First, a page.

Resource of the Week: Recovering the Scandal of the Cross

Every week I’m going to post a blog that simply points you to the “resource of the week.”  It will be: theological, political, social justice focused, church ministry related, or some other random thing that I think will help Christ-followers in the journey.

This week, I want to point your attention to an important book: Recovering the Scandal of the Cross by Mark Baker and Joel Green.  When the first edition came out, conservative reformed folks were not too happy.  This book attempts to give each atonement image in the New Testament an equal voice and is critical of popular formulations of “penal satisfaction” perspectives of the cross.  In the next few weeks, I plan to say much more about this book, but for now, I hope you will order the newly updated second edition!  Also, to familiarize yourself with the conversation on atonement theory, you can start with this article: Two Foundational Stories of the Cross: How They Affect Evangelism.

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  • AaronT

    Read it in seminary a couple years ago. Good book. I need to look at it again.
    Enjoy your blog!

    • @95cd707f64b3604110afd9417227fdbf:disqus , thanks for reading my blog! Also, the new edition has lots of updated content.

  • Luke Thomas

    I’ll right I will ask it, since this book seems to be promoting a view of the atonement that says it is not mainly about our relationship with God.  Is the main reason for the atonement to satisfy God or to make us right before God?  Or would you say that it is mainly Christus Victorus or Example or something else?  I get the feeling from reading Bakers other book that I can just do whatever I want with atonement as long as I don’t promote penal substitutionary atonement. In your opinion Kurt what does Christ death on the cross do exactly.  And what exactly is wrong with substitionary atonement?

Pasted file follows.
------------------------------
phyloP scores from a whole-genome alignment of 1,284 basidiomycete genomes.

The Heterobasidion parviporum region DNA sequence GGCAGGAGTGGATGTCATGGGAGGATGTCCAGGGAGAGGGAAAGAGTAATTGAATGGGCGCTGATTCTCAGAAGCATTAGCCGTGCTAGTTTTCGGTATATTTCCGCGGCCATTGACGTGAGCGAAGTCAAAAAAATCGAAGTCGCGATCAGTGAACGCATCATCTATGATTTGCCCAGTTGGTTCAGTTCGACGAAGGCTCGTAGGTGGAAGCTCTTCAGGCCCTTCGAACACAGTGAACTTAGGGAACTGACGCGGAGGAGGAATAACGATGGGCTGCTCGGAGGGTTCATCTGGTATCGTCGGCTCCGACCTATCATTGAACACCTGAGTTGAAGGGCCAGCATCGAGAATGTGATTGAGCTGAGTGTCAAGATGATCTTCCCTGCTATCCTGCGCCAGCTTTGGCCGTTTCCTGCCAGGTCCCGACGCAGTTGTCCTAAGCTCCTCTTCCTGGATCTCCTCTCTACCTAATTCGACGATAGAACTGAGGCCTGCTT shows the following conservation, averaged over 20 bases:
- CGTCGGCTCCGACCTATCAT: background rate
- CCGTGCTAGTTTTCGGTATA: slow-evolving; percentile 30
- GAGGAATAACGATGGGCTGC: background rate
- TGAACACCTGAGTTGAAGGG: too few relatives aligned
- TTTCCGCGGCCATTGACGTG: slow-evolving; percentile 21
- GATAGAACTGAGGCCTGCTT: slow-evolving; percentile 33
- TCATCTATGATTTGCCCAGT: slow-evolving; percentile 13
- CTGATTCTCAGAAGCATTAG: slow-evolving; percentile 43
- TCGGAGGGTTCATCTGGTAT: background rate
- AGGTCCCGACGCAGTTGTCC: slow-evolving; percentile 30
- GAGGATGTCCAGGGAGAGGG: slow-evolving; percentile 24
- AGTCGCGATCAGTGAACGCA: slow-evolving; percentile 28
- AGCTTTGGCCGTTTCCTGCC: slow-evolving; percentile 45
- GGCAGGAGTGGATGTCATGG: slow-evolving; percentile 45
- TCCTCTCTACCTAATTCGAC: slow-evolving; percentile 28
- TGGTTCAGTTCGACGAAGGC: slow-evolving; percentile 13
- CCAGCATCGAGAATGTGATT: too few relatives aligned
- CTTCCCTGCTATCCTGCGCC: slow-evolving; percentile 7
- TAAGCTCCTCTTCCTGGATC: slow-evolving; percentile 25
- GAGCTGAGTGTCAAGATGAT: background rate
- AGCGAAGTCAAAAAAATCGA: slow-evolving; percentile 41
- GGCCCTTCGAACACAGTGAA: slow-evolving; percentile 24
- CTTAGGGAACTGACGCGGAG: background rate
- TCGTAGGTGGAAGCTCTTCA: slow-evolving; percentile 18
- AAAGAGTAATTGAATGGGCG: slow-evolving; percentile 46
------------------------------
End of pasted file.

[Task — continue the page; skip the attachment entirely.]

• @a787032fbc0ba2e3356e70a573406ba4:disqus … thats not the point of the book.  Here are some thoughts…

      In the New Testament, there are an array of
      images that express the significance of the cross.  Mark Baker, who is a personal friend, has written vastly on
      this subject.  In his book, Proclaiming the Scandal of the Cross:
      Contemporary Images of the Atonement[1],
      he first explains how the way the story of the cross has been told over the
      past several hundred years has led to some collateral damage.  For instance, imagine if the following
      perspective is your primary way of understanding the heavenly Father, when your
      earthly father was abusive.  It may
      lead to some problems.


      For many people, the cross and the atonement
      that took place there, is mostly about how God the Father needed to be appeased
      in order to grant humanity forgiveness.  This is because God is holy and just.  When God sees sin in humanity, his
      justice burns with anger.  God
      cannot tolerate to even look at a person because of their depravity.  So, what is the solution?  God takes his Son Jesus who is holy and
      sinless, places him on the cross to appease God’s wrath.  God the Father then, beats up on the
      Son instead of directing such holy wrath towards us sinners.  Therefore, when we accept Christ as